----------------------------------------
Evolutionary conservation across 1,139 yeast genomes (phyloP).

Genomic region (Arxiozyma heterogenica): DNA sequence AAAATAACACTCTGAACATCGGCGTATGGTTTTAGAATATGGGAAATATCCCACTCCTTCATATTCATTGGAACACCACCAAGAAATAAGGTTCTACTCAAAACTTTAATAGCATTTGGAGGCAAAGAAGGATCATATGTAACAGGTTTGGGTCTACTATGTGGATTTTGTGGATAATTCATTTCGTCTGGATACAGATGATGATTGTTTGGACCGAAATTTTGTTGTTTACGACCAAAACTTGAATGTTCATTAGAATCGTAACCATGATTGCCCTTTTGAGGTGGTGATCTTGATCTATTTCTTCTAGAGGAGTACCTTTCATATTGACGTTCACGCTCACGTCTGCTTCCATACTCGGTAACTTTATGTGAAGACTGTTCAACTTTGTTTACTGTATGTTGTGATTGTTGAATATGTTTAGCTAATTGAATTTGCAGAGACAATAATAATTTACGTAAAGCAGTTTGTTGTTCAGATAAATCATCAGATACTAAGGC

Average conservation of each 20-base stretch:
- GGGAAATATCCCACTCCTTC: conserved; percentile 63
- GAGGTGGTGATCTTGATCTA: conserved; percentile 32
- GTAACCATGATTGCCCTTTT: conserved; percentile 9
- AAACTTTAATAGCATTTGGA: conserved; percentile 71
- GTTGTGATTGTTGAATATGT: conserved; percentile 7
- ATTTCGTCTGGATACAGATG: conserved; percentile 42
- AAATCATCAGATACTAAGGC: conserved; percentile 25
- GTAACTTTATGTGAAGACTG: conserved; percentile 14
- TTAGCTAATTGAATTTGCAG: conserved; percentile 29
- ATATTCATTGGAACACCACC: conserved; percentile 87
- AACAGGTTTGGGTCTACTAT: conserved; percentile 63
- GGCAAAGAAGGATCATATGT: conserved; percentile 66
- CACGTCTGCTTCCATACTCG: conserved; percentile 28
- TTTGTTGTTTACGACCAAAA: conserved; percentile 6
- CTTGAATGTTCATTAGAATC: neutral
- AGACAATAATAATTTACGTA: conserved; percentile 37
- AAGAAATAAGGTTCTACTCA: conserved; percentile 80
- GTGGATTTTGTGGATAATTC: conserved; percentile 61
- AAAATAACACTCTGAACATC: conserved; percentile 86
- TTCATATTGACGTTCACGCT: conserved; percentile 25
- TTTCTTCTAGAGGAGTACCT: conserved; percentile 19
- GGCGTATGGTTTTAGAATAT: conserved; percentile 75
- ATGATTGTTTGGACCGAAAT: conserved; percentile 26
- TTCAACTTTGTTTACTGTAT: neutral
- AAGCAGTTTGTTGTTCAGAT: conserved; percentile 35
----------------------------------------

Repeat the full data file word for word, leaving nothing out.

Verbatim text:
Evolutionary conservation across 1,139 yeast genomes (phyloP).

Genomic region (Arxiozyma heterogenica): DNA sequence AAAATAACACTCTGAACATCGGCGTATGGTTTTAGAATATGGGAAATATCCCACTCCTTCATATTCATTGGAACACCACCAAGAAATAAGGTTCTACTCAAAACTTTAATAGCATTTGGAGGCAAAGAAGGATCATATGTAACAGGTTTGGGTCTACTATGTGGATTTTGTGGATAATTCATTTCGTCTGGATACAGATGATGATTGTTTGGACCGAAATTTTGTTGTTTACGACCAAAACTTGAATGTTCATTAGAATCGTAACCATGATTGCCCTTTTGAGGTGGTGATCTTGATCTATTTCTTCTAGAGGAGTACCTTTCATATTGACGTTCACGCTCACGTCTGCTTCCATACTCGGTAACTTTATGTGAAGACTGTTCAACTTTGTTTACTGTATGTTGTGATTGTTGAATATGTTTAGCTAATTGAATTTGCAGAGACAATAATAATTTACGTAAAGCAGTTTGTTGTTCAGATAAATCATCAGATACTAAGGC

Average conservation of each 20-base stretch:
- GGGAAATATCCCACTCCTTC: conserved; percentile 63
- GAGGTGGTGATCTTGATCTA: conserved; percentile 32
- GTAACCATGATTGCCCTTTT: conserved; percentile 9
- AAACTTTAATAGCATTTGGA: conserved; percentile 71
- GTTGTGATTGTTGAATATGT: conserved; percentile 7
- ATTTCGTCTGGATACAGATG: conserved; percentile 42
- AAATCATCAGATACTAAGGC: conserved; percentile 25
- GTAACTTTATGTGAAGACTG: conserved; percentile 14
- TTAGCTAATTGAATTTGCAG: conserved; percentile 29
- ATATTCATTGGAACACCACC: conserved; percentile 87
- AACAGGTTTGGGTCTACTAT: conserved; percentile 63
- GGCAAAGAAGGATCATATGT: conserved; percentile 66
- CACGTCTGCTTCCATACTCG: conserved; percentile 28
- TTTGTTGTTTACGACCAAAA: conserved; percentile 6
- CTTGAATGTTCATTAGAATC: neutral
- AGACAATAATAATTTACGTA: conserved; percentile 37
- AAGAAATAAGGTTCTACTCA: conserved; percentile 80
- GTGGATTTTGTGGATAATTC: conserved; percentile 61
- AAAATAACACTCTGAACATC: conserved; percentile 86
- TTCATATTGACGTTCACGCT: conserved; percentile 25
- TTTCTTCTAGAGGAGTACCT: conserved; percentile 19
- GGCGTATGGTTTTAGAATAT: conserved; percentile 75
- ATGATTGTTTGGACCGAAAT: conserved; percentile 26
- TTCAACTTTGTTTACTGTAT: neutral
- AAGCAGTTTGTTGTTCAGAT: conserved; percentile 35